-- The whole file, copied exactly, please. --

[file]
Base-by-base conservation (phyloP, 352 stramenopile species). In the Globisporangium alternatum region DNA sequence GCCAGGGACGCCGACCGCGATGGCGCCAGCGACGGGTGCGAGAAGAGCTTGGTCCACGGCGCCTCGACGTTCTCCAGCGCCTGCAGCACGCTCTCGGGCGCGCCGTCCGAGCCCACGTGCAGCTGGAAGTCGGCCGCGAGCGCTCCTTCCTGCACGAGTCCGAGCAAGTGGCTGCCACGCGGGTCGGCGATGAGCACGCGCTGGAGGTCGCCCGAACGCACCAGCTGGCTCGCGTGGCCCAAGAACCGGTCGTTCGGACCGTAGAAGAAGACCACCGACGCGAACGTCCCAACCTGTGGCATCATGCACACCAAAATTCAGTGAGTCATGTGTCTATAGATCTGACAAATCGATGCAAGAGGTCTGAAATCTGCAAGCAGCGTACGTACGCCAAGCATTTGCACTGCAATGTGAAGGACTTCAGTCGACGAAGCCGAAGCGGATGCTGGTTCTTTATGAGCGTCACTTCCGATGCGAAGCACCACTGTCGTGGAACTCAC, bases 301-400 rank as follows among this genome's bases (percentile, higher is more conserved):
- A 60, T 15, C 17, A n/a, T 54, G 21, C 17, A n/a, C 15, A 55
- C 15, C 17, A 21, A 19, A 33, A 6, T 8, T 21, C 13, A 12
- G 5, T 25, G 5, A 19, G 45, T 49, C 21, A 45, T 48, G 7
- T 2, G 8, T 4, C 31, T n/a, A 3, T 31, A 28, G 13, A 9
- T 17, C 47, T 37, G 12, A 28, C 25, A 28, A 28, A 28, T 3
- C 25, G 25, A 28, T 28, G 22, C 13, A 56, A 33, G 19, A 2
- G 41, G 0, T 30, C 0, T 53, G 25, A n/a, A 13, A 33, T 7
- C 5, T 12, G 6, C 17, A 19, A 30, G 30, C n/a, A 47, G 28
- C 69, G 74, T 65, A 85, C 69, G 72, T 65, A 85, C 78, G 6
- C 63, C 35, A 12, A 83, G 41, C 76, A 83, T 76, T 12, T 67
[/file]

Base-by-base conservation (phyloP, 352 stramenopile species). In the Globisporangium alternatum region DNA sequence GCCAGGGACGCCGACCGCGATGGCGCCAGCGACGGGTGCGAGAAGAGCTTGGTCCACGGCGCCTCGACGTTCTCCAGCGCCTGCAGCACGCTCTCGGGCGCGCCGTCCGAGCCCACGTGCAGCTGGAAGTCGGCCGCGAGCGCTCCTTCCTGCACGAGTCCGAGCAAGTGGCTGCCACGCGGGTCGGCGATGAGCACGCGCTGGAGGTCGCCCGAACGCACCAGCTGGCTCGCGTGGCCCAAGAACCGGTCGTTCGGACCGTAGAAGAAGACCACCGACGCGAACGTCCCAACCTGTGGCATCATGCACACCAAAATTCAGTGAGTCATGTGTCTATAGATCTGACAAATCGATGCAAGAGGTCTGAAATCTGCAAGCAGCGTACGTACGCCAAGCATTTGCACTGCAATGTGAAGGACTTCAGTCGACGAAGCCGAAGCGGATGCTGGTTCTTTATGAGCGTCACTTCCGATGCGAAGCACCACTGTCGTGGAACTCAC, bases 301-400 rank as follows among this genome's bases (percentile, higher is more conserved):
- A 60, T 15, C 17, A n/a, T 54, G 21, C 17, A n/a, C 15, A 55
- C 15, C 17, A 21, A 19, A 33, A 6, T 8, T 21, C 13, A 12
- G 5, T 25, G 5, A 19, G 45, T 49, C 21, A 45, T 48, G 7
- T 2, G 8, T 4, C 31, T n/a, A 3, T 31, A 28, G 13, A 9
- T 17, C 47, T 37, G 12, A 28, C 25, A 28, A 28, A 28, T 3
- C 25, G 25, A 28, T 28, G 22, C 13, A 56, A 33, G 19, A 2
- G 41, G 0, T 30, C 0, T 53, G 25, A n/a, A 13, A 33, T 7
- C 5, T 12, G 6, C 17, A 19, A 30, G 30, C n/a, A 47, G 28
- C 69, G 74, T 65, A 85, C 69, G 72, T 65, A 85, C 78, G 6
- C 63, C 35, A 12, A 83, G 41, C 76, A 83, T 76, T 12, T 67